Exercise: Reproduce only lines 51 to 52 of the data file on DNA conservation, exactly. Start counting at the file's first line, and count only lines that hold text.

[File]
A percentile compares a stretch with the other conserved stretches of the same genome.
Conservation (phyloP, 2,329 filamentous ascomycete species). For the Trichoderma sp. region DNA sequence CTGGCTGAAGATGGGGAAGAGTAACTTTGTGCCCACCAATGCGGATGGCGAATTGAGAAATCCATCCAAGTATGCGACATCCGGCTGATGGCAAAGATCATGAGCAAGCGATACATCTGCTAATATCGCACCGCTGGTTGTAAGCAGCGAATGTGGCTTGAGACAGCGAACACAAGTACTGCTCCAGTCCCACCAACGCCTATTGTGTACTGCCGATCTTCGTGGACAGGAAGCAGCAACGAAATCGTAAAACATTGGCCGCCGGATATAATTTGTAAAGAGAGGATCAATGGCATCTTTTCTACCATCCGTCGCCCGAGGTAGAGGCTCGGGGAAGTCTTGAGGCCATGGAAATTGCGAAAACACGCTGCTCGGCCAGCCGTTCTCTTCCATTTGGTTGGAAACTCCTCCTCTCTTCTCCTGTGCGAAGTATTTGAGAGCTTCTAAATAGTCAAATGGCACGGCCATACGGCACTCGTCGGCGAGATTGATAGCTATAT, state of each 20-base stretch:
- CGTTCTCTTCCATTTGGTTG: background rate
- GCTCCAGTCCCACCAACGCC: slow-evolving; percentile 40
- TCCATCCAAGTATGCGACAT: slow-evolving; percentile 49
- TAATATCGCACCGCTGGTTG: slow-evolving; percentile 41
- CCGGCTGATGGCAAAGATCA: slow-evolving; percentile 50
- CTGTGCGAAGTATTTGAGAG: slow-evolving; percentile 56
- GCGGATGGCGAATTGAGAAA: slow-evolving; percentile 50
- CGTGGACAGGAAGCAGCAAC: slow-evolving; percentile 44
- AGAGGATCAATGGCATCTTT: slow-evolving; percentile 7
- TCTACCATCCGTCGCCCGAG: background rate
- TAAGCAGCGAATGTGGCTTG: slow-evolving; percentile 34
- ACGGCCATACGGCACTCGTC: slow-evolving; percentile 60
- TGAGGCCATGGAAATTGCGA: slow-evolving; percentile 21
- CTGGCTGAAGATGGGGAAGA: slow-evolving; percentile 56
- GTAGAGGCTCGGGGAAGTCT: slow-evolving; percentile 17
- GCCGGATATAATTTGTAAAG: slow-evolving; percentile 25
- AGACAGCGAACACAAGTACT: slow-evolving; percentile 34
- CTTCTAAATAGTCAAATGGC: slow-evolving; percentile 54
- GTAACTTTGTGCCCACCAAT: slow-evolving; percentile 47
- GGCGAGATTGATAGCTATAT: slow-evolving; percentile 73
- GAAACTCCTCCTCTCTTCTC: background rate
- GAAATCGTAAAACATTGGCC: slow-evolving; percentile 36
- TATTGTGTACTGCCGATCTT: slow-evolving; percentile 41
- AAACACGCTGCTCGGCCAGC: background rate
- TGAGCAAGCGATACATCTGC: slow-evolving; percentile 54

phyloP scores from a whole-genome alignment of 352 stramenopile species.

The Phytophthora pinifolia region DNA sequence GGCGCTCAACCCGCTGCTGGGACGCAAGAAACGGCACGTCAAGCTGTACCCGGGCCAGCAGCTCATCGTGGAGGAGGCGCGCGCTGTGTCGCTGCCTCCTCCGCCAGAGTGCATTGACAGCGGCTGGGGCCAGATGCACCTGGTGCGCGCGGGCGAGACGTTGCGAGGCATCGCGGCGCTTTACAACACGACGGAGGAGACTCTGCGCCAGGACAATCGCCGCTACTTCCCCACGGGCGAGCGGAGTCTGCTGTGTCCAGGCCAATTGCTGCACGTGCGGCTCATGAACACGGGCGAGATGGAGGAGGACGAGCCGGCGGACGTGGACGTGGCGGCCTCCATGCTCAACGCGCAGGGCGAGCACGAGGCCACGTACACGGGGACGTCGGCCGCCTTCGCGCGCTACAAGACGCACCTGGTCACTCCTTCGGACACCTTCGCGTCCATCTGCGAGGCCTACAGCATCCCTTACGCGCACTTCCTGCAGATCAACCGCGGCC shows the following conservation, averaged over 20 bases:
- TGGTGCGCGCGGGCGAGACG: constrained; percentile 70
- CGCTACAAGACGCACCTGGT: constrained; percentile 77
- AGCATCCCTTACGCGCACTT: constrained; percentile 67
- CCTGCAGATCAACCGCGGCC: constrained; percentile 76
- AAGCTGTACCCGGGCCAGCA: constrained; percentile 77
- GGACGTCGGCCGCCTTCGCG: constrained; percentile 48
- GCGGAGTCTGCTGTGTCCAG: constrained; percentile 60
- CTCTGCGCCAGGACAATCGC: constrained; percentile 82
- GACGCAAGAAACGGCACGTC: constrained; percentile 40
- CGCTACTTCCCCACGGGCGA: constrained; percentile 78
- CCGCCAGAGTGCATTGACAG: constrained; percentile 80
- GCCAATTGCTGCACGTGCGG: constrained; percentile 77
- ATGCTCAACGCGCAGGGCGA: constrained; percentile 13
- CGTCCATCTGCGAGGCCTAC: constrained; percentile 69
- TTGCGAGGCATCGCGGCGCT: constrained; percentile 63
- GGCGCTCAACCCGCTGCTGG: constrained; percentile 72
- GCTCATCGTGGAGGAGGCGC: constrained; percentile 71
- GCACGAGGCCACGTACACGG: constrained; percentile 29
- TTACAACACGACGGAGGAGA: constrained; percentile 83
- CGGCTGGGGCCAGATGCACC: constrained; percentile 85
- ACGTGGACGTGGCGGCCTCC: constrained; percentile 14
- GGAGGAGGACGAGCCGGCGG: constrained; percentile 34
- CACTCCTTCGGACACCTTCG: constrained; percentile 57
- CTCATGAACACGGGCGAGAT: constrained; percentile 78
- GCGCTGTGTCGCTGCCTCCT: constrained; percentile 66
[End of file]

- GGAGGAGGACGAGCCGGCGG: constrained; percentile 34
- CACTCCTTCGGACACCTTCG: constrained; percentile 57